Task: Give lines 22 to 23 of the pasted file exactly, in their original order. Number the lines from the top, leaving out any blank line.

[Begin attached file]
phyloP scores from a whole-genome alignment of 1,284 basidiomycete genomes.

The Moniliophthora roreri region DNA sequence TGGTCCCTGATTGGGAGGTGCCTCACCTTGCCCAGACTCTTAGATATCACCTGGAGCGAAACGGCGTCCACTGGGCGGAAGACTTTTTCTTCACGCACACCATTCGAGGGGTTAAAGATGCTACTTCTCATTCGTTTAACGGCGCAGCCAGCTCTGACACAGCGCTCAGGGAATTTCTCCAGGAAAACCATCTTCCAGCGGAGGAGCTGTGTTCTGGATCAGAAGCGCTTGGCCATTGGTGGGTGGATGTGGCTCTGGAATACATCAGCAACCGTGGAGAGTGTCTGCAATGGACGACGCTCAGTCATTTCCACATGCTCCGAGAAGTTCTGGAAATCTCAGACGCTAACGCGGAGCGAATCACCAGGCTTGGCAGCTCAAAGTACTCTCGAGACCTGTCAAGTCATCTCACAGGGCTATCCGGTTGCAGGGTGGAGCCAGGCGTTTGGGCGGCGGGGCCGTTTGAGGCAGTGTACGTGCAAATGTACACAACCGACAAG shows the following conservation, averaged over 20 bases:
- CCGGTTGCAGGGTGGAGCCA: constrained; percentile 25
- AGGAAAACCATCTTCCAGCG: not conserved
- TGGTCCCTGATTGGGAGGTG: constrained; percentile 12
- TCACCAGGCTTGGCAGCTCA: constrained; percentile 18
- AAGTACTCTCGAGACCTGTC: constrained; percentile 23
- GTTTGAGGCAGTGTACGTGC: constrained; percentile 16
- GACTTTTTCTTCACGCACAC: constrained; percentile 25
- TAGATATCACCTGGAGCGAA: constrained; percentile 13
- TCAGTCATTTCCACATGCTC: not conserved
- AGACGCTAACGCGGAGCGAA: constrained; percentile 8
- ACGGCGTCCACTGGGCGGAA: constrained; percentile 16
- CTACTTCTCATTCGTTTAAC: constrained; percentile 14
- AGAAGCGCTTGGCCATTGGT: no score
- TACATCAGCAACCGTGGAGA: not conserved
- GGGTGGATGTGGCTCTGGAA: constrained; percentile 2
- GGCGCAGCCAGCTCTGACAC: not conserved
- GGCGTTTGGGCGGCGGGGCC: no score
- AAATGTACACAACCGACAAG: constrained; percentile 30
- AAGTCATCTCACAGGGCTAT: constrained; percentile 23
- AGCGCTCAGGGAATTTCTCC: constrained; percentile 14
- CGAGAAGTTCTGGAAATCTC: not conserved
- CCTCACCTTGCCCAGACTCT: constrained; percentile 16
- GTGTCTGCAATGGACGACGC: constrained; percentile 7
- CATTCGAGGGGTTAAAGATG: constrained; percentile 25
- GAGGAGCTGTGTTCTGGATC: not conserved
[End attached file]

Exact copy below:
- AGCGCTCAGGGAATTTCTCC: constrained; percentile 14
- CGAGAAGTTCTGGAAATCTC: not conserved